WEST CHESTER – A former West Chester University student who sexually assaulted a friend in her dorm when she needed a place to sleep will spend the next nine months in prison for the crime, as well as several years under the eye of Chester County court officials.
But whatever punishment Daniel Garcia will face in the months and years to come, it could have been much worse.
According to state sentencing guidelines, the crime Garcia pleaded guilty to on Monday — aggravated indecent assault — carries a recommended sentence of at least 22 months in state prison, and up to four years in this context. It was only through the agreement of the victim in the case and Garcia’s declared remorse that he was spared a longer period behind bars.
According to District Attorney Chief of Staff Andrea Cardamon, his office had approved a nine- to 23-month sentence in Chester County Jail, sex offender treatment, eight years of consecutive probation and the law of Megan after discussing the resolution with the victim and the arrest. officer at WCU.
“We agree that it’s in everyone’s best interest,” Cardamone, who oversees sexual assault cases for the DA’s office, told Common Pleas Judge Alison Bell Royer, who was presiding over the plea for Garcia. “I think he already knows what he did was wrong, and these nine months in prison will reinforce that.”
Garcia, a 22-year-old from Lancaster who appeared in court in a gray suit and white shirt, his shoulder length black hair, admitted he had assaulted the woman, who had been his friend, while he was in his room at Goshen Hall at school. But he offered no open apologies during the proceedings before Royer, leaving his lawyer to speak for him.
“It’s a terrible situation,” said defense attorney Ryan Grace of West Chester. “It’s sad all along. He made what is surely the worst mistake of his life, and it’s going to affect him for the rest of his life. It’s justice. It’s incarceration.”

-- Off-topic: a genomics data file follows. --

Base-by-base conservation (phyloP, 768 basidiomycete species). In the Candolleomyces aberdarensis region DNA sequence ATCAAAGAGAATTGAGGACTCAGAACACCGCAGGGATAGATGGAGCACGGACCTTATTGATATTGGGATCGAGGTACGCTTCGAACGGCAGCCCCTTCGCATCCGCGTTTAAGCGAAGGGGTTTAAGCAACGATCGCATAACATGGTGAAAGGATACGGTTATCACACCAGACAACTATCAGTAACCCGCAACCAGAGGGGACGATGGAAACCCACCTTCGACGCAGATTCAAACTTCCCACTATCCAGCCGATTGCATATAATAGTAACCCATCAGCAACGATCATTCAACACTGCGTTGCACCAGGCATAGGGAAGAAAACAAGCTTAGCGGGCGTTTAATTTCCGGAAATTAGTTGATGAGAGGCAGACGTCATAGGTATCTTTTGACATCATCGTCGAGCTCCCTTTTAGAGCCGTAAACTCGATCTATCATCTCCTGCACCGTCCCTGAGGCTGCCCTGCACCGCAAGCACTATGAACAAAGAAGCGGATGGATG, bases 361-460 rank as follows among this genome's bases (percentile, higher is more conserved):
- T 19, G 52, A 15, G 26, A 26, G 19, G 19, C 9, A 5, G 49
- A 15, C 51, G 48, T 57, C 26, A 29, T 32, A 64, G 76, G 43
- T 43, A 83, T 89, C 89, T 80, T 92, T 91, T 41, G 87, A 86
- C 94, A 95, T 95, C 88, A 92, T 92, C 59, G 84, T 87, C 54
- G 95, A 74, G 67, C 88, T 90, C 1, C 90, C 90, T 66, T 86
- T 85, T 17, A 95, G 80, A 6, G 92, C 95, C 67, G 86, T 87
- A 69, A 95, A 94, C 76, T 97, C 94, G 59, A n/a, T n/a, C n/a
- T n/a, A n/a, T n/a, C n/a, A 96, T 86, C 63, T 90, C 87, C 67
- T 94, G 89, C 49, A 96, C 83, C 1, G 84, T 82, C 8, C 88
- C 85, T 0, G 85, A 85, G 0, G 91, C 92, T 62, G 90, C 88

According to Cardamone, the incident happened when Garcia and the victim – who did not show up for proceedings and whose name is withheld by the Daily Local News due to the nature of the crime – were students together at the WCU. On December 11 and 12, 2018, the woman accepted Garcia’s invitation to spend the night in her room, at a time when she was “struggling” with her own housing situation and staying with other friends in the dormitories.
Cardamone said the two were close, but weren’t romantically or physically involved in any way. The woman had refused Garcia’s invitations to stay in her room on several occasions, but accepted that night out of necessity. They fell asleep next to each other on Garcia’s bed while fully clothed, she said.
But at some point during the night, the woman woke up to feel Garcia’s hand between her legs, molesting her. She panicked and froze, the prosecutor said, and remained motionless for a long time as Garcia continued her assault. At one point, she whispered to him, “I know you can’t hear me, but you’re awesome.”
The next day, the woman confronted Garcia about what had happened, and he immediately expressed remorse and admitted what he had done was not consensual, Cardamone said. “It was immediate,” she said of Garcia’s apology. “But she was destroyed by the event.”
Eventually, about two years after the assault, the woman reported the matter to WCU officer Matthew Rychlak, who recorded a tape recording of a call from the woman to Garcia. Again, he acknowledged what he had done and tried to apologize, she said. After his arrest in January 2020, he accepted his responsibility, waiving his right to a trial and agreeing to plead guilty.
Accepting the plea and imposing the mitigated sentence, Royer said she had “no hesitation” in allowing Garcia to serve the reduced prison sentence. “I think it’s appropriate,” given Garcia’s age, his lack of a criminal history, and the victim’s “agreement” with the disposition.
“On college campuses around the world, stupid things like this happen very frequently,” the judge said, addressing Garcia and his family members, who were seated in the courtroom for the to support. “Unfortunately, Mr. Garcia, this infraction will follow you. Your life has been derailed by your own actions.
Garcia, who was taken out of the courtroom to begin serving his sentence, is barred from contacting the woman during the nearly 10-year sentence.
To contact editor Michael P. Rellahan, call 610-696-1544.